By Jeff Brumley If there are any silver linings to the tragedy of 9-11, First Coast Muslims say one of them may be that Northeast Florida’s
Islamic community has grown in its outward focus and accessibility, area religious leaders say.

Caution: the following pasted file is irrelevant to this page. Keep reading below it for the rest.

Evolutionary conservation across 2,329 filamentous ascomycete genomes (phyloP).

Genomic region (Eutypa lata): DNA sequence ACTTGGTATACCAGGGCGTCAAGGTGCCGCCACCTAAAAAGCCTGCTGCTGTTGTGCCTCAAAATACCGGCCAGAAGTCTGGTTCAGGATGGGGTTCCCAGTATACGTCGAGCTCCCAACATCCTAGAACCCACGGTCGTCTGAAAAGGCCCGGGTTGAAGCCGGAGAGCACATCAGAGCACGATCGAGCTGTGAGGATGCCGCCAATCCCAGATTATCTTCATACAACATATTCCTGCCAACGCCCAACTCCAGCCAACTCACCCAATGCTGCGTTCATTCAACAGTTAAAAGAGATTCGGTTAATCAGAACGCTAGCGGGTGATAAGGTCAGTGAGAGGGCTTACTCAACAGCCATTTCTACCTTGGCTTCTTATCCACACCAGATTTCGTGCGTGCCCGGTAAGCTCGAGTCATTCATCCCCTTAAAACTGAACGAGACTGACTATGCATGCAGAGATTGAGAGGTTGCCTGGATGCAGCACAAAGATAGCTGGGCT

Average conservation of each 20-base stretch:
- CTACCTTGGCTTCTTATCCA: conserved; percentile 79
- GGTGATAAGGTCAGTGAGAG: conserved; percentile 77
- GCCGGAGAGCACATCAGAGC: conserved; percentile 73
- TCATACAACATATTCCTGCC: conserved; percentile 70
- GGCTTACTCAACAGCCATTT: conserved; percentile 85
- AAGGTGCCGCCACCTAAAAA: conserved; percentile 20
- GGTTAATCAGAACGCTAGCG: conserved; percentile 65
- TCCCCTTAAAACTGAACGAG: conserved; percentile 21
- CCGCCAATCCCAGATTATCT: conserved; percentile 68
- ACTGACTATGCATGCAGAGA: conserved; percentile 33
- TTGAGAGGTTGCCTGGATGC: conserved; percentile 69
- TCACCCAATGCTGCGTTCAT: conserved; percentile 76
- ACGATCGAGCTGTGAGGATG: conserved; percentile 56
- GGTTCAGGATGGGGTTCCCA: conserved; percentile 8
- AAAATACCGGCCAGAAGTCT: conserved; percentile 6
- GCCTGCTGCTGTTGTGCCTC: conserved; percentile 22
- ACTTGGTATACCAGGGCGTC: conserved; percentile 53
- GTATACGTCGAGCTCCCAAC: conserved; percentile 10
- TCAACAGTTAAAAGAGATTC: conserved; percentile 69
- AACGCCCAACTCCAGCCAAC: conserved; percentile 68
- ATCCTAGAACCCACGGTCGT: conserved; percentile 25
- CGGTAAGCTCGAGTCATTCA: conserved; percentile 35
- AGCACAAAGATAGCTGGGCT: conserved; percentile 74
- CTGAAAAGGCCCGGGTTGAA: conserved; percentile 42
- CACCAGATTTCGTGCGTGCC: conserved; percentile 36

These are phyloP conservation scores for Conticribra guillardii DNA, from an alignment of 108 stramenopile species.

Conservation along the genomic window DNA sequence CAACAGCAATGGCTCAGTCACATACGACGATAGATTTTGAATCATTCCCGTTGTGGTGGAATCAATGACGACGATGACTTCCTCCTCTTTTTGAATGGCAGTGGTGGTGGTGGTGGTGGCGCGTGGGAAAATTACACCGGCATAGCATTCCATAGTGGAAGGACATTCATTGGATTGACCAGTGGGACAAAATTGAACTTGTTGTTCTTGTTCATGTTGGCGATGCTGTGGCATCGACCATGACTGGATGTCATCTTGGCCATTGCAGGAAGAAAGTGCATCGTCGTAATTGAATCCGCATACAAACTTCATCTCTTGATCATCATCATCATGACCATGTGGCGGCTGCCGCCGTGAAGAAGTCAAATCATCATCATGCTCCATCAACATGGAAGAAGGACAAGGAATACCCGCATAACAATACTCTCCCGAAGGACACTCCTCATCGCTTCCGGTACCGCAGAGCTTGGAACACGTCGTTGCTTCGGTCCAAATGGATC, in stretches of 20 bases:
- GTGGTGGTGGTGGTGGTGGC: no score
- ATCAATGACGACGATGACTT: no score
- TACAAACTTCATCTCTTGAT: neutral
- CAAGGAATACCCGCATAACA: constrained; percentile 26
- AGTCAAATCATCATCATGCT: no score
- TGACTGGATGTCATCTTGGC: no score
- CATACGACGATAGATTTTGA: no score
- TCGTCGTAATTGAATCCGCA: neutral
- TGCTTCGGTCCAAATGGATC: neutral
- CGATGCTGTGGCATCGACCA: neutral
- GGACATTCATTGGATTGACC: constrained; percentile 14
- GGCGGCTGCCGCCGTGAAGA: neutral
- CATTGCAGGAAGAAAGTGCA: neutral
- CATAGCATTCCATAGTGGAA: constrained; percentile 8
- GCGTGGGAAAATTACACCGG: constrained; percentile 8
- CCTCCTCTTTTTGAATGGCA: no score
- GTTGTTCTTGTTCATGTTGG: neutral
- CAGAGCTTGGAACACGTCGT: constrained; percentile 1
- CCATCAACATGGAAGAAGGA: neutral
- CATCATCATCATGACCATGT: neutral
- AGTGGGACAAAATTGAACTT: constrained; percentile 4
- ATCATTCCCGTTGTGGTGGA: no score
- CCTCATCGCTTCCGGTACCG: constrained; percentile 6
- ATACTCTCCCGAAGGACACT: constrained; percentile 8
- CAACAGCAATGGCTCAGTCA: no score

Ministers and lay people, both inside and outside the faith, describe a transformation of what was before the attacks a largely reclusive community into one that is better educated about its own beliefs and practices, more nimble and savvy in engaging the wider culture and more involved in civic and inter-faith issues. Thanks also in part to the coming of age of second- and third-generation children of immigrants, the region’s Muslims have become more proactive and consistent in the past decade of projecting positive messages in response to, or ahead of, negative stereotypes of the faith. “I think it’s more positive than anything else,” Imam Lateef Majeed, an American-born Muslim who converted to Islam 35 years ago. He’s now part of the Islamic Center of Orange Park, which meets Fridays in a Presbyterian church. “I saw more Muslims become interested in explaining what Islam was all about and that they were not part of any terrorist or subversive groups.” Non-Muslims actively involved in city’s interfaith community also have seen the change, said the Rev. Fred Woolsey, a retired Disciples of Christ pastor and long-time participant in the Interfaith Council of Jacksonville. Before 9-11, he said, it was usually just the imam and a handful of members from the Islamic Center of Northeast Florida, the area’s largest mosque, who were involved in the council’s meetings and events. After the attacks, that involvement shot up and they’ve begun to forge working relationships with other faith groups in town, he said. “The (Muslim) community is maturing and beginning to feel more comfortable in the (wider) community,” Woolsey said. Before: Inwardly focused For the region’s foreign-born – and particularly its Arab – Muslims, that was a difficult change to make, even with 9-11 as a motivator, said Mohammad Ilyas, a physician and Pakistani-born American living in Jacksonville. As the Jacksonville congregation began to grow from the late 1970s onward, the primary focus of its membership was inward, as immigrants were largely concerned with maintaining the cultural aspects of their religion and trying to ensure their children grew up Muslim and with an appreciation of their or their parents’ native countries, Ilyas said. In that sense, it mirrored the experience of other immigrant groups in America. But the 2001 terrorist attacks threw Muslims here and across the nation into a crisis exacerbated by their historic seclusion. Because of it, they unprepared to respond with the proper messages of grief and condemnation of the attacks that many non-Muslims demanded – and used to condemn all Muslims. “Many felt compelled to speak up, but they did not have the outlets to reach out,” Ilyas said. “Their message was very weak and … they were not prepared to do the job well.” Shifting identity, message And honestly, Ilyas added, many of those immigrants until 9-11 continued to self identify with their native countries instead of the United States. That was partly a function of their original intention of getting an education or working a few years in America before returning home to work or retire. In his own case, regular trips to Pakistan reinforced that notion until the attacks made it increasingly difficult to get home. Getting home less often has helped Ilyas adjust his mind to citizenship. “I have taken my oath, my children have grown up here and they have attended schools here,” he said. The shift in attitude “did not happen overnight.” The Islamic Center, whose members are largely made up of immigrants, also put an American face and voice into its pulpit last year by hiring a 34-year-old Jacksonville native as its imam. The spiritual leader wears Western clothes and goes by his given name – Joe Bradford. And the way he speaks is a perfect fit in the Bible Belt. “Nice to meet you,” he said to a group of non-Muslims who attended the mosque’s recent Sharing Ramadan event. “Thank y’all for coming out.” Mosque members have said Bradford was hired in part because he can interface well with non-Muslims, and in part because the Sept. 11 attacks made it practically impossible to import imams from the Middle East. The terror attacks made such a hire a necessity and will likely set a trend nationally, said Parvez Ahmed, a University of North Florida professor and former chairman of the Council on American-Islamic Relations. “In the next 10-20 years, we will see more Joe Bradford types” in U.S. mosques, Ahmed said. Youth stepping up And they’re likely to come from the ranks of children born to immigrants. Ahmed said a new generation of Muslims raised in America are already transforming Islam in Northeast Florida. Being raised in a post-9-11 atmosphere they are well educated about their faith and culturally they fit in with their non-Muslim peers. “We went to American schools so it’s easier for us to relate,” said Mueez Qureshi, 22, of Jacksonville. “There’s no language barrier for us” when speaking to non-Muslims, whereas “my parents might be intimidated.” Qureshi helped establish Project Downtown Jax, a charity that feeds the homeless. Participant Yousra Hebeishy said the charity is a way of living out the Muslim faith and demonstrating that Islam is not about violence. Her participation mirrors her overall determination since 9-11 to portray true Islam to counter “what was being perpetrated by the media.” Muslim youth are aware of the responsibility and role they have increasing the acceptance of their faith community. “I think we all stepped up and did a good job of doing outreach and portraying the right image of Islam,” she said. More outreach, interfaith Adults got into action, too. Bradford said today’s Northeast Florida Muslim is much more equipped to answer questions about their faith – from why some Muslims are terrorists to why they fast during Ramadan – than ever before, thanks in large part to 9-11. One of them is James Abdur-Rahman, 58, a convert to the faith who volunteered to help visitors at the Islamic Center’s Sharing Ramadan event. 9-11 brought American-born and immigrant Muslims closer together as they had to start countering the negative messages about Islam in popular culture. For him, that meant increasing his studies of his own religion. “I had to understand more details of the religion so I could explain” it to non-Muslims, he said. The results are paying off, said Imam Enrique Rasheed, spiritual leader of the Jacksonville Masjid of Al-Islam. Muslims are more involved in interfaith efforts across the city and state, nowadays because they are being invited more than they are having to volunteer, Rasheed said. Rasheed participated in the planning of Gov. Rick Scott’s inaugural prayer breakfast and prayed at Mayor Alvin Brown’s inaugural prayer breakfast. “People are starting to realize that Muslims are here and if you want to be fair, then it’s not just Christians and Jews,” he said. “Muslims are on the scene.” SOURCE